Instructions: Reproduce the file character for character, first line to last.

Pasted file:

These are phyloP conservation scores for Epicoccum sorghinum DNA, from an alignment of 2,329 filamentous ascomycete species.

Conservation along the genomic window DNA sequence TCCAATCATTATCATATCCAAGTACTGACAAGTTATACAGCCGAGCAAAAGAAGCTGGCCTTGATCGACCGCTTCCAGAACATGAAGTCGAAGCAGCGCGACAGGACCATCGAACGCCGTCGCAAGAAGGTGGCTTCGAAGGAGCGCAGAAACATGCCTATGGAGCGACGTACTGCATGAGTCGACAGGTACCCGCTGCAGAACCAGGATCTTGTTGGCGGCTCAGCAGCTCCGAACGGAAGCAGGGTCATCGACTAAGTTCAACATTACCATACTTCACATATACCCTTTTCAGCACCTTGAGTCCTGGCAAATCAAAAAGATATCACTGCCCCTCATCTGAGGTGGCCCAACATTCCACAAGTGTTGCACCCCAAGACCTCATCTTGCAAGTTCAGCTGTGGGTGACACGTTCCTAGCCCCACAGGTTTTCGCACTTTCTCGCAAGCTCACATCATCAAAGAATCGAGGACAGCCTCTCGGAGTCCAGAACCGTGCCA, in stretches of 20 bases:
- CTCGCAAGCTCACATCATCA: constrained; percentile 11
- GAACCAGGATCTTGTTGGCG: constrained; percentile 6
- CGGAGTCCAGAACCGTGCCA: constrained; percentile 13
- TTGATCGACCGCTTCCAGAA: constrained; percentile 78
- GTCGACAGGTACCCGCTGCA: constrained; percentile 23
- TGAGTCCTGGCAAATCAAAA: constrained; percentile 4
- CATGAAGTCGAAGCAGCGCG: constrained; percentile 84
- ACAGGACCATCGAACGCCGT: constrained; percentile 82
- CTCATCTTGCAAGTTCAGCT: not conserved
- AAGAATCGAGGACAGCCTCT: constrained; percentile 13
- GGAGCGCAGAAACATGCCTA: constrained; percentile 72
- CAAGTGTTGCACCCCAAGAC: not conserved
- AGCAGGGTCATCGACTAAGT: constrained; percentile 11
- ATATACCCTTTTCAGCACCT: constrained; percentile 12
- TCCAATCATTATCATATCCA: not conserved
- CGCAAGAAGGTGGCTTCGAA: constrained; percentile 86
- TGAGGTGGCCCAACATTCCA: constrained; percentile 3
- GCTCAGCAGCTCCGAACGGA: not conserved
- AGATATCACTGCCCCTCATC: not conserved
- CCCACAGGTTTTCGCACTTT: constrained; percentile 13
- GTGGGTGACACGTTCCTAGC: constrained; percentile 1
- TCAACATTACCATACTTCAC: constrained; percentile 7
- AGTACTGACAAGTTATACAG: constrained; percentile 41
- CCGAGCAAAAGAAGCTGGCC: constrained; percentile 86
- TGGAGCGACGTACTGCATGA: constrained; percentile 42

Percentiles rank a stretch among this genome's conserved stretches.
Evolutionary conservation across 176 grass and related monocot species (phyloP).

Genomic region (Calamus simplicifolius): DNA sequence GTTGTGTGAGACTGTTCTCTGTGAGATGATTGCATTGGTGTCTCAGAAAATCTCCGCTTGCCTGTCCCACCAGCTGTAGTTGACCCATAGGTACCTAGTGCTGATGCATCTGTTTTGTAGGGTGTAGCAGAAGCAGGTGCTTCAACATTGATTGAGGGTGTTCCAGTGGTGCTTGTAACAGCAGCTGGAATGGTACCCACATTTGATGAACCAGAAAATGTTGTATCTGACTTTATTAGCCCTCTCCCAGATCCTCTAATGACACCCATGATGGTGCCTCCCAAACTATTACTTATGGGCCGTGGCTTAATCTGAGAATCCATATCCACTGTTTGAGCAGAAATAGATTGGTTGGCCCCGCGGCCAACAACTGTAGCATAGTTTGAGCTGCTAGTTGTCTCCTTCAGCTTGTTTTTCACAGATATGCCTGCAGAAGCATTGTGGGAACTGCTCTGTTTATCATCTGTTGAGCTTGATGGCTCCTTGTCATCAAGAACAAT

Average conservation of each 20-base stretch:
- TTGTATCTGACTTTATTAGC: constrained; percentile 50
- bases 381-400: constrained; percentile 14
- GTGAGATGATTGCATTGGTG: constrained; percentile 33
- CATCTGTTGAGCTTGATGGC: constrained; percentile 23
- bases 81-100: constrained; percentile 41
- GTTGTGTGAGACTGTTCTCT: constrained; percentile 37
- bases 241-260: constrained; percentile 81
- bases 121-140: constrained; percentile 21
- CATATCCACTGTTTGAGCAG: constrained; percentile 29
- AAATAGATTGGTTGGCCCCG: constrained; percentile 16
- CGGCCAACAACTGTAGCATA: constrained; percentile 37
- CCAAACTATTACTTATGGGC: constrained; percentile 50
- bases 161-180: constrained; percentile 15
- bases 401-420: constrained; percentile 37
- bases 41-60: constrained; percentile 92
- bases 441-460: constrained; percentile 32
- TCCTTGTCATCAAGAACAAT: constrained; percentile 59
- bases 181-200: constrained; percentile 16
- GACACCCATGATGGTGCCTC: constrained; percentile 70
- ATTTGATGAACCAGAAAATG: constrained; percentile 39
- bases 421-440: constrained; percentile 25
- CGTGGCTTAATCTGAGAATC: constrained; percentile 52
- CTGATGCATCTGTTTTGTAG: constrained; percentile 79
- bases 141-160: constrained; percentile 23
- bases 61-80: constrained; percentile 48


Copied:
These are phyloP conservation scores for Epicoccum sorghinum DNA, from an alignment of 2,329 filamentous ascomycete species.

Conservation along the genomic window DNA sequence TCCAATCATTATCATATCCAAGTACTGACAAGTTATACAGCCGAGCAAAAGAAGCTGGCCTTGATCGACCGCTTCCAGAACATGAAGTCGAAGCAGCGCGACAGGACCATCGAACGCCGTCGCAAGAAGGTGGCTTCGAAGGAGCGCAGAAACATGCCTATGGAGCGACGTACTGCATGAGTCGACAGGTACCCGCTGCAGAACCAGGATCTTGTTGGCGGCTCAGCAGCTCCGAACGGAAGCAGGGTCATCGACTAAGTTCAACATTACCATACTTCACATATACCCTTTTCAGCACCTTGAGTCCTGGCAAATCAAAAAGATATCACTGCCCCTCATCTGAGGTGGCCCAACATTCCACAAGTGTTGCACCCCAAGACCTCATCTTGCAAGTTCAGCTGTGGGTGACACGTTCCTAGCCCCACAGGTTTTCGCACTTTCTCGCAAGCTCACATCATCAAAGAATCGAGGACAGCCTCTCGGAGTCCAGAACCGTGCCA, in stretches of 20 bases:
- CTCGCAAGCTCACATCATCA: constrained; percentile 11
- GAACCAGGATCTTGTTGGCG: constrained; percentile 6
- CGGAGTCCAGAACCGTGCCA: constrained; percentile 13
- TTGATCGACCGCTTCCAGAA: constrained; percentile 78
- GTCGACAGGTACCCGCTGCA: constrained; percentile 23
- TGAGTCCTGGCAAATCAAAA: constrained; percentile 4
- CATGAAGTCGAAGCAGCGCG: constrained; percentile 84
- ACAGGACCATCGAACGCCGT: constrained; percentile 82
- CTCATCTTGCAAGTTCAGCT: not conserved
- AAGAATCGAGGACAGCCTCT: constrained; percentile 13
- GGAGCGCAGAAACATGCCTA: constrained; percentile 72
- CAAGTGTTGCACCCCAAGAC: not conserved
- AGCAGGGTCATCGACTAAGT: constrained; percentile 11
- ATATACCCTTTTCAGCACCT: constrained; percentile 12
- TCCAATCATTATCATATCCA: not conserved
- CGCAAGAAGGTGGCTTCGAA: constrained; percentile 86
- TGAGGTGGCCCAACATTCCA: constrained; percentile 3
- GCTCAGCAGCTCCGAACGGA: not conserved
- AGATATCACTGCCCCTCATC: not conserved
- CCCACAGGTTTTCGCACTTT: constrained; percentile 13
- GTGGGTGACACGTTCCTAGC: constrained; percentile 1
- TCAACATTACCATACTTCAC: constrained; percentile 7
- AGTACTGACAAGTTATACAG: constrained; percentile 41
- CCGAGCAAAAGAAGCTGGCC: constrained; percentile 86
- TGGAGCGACGTACTGCATGA: constrained; percentile 42

Percentiles rank a stretch among this genome's conserved stretches.
Evolutionary conservation across 176 grass and related monocot species (phyloP).

Genomic region (Calamus simplicifolius): DNA sequence GTTGTGTGAGACTGTTCTCTGTGAGATGATTGCATTGGTGTCTCAGAAAATCTCCGCTTGCCTGTCCCACCAGCTGTAGTTGACCCATAGGTACCTAGTGCTGATGCATCTGTTTTGTAGGGTGTAGCAGAAGCAGGTGCTTCAACATTGATTGAGGGTGTTCCAGTGGTGCTTGTAACAGCAGCTGGAATGGTACCCACATTTGATGAACCAGAAAATGTTGTATCTGACTTTATTAGCCCTCTCCCAGATCCTCTAATGACACCCATGATGGTGCCTCCCAAACTATTACTTATGGGCCGTGGCTTAATCTGAGAATCCATATCCACTGTTTGAGCAGAAATAGATTGGTTGGCCCCGCGGCCAACAACTGTAGCATAGTTTGAGCTGCTAGTTGTCTCCTTCAGCTTGTTTTTCACAGATATGCCTGCAGAAGCATTGTGGGAACTGCTCTGTTTATCATCTGTTGAGCTTGATGGCTCCTTGTCATCAAGAACAAT

Average conservation of each 20-base stretch:
- TTGTATCTGACTTTATTAGC: constrained; percentile 50
- bases 381-400: constrained; percentile 14
- GTGAGATGATTGCATTGGTG: constrained; percentile 33
- CATCTGTTGAGCTTGATGGC: constrained; percentile 23
- bases 81-100: constrained; percentile 41
- GTTGTGTGAGACTGTTCTCT: constrained; percentile 37
- bases 241-260: constrained; percentile 81
- bases 121-140: constrained; percentile 21
- CATATCCACTGTTTGAGCAG: constrained; percentile 29
- AAATAGATTGGTTGGCCCCG: constrained; percentile 16
- CGGCCAACAACTGTAGCATA: constrained; percentile 37
- CCAAACTATTACTTATGGGC: constrained; percentile 50
- bases 161-180: constrained; percentile 15
- bases 401-420: constrained; percentile 37
- bases 41-60: constrained; percentile 92
- bases 441-460: constrained; percentile 32
- TCCTTGTCATCAAGAACAAT: constrained; percentile 59
- bases 181-200: constrained; percentile 16
- GACACCCATGATGGTGCCTC: constrained; percentile 70
- ATTTGATGAACCAGAAAATG: constrained; percentile 39
- bases 421-440: constrained; percentile 25
- CGTGGCTTAATCTGAGAATC: constrained; percentile 52
- CTGATGCATCTGTTTTGTAG: constrained; percentile 79
- bases 141-160: constrained; percentile 23
- bases 61-80: constrained; percentile 48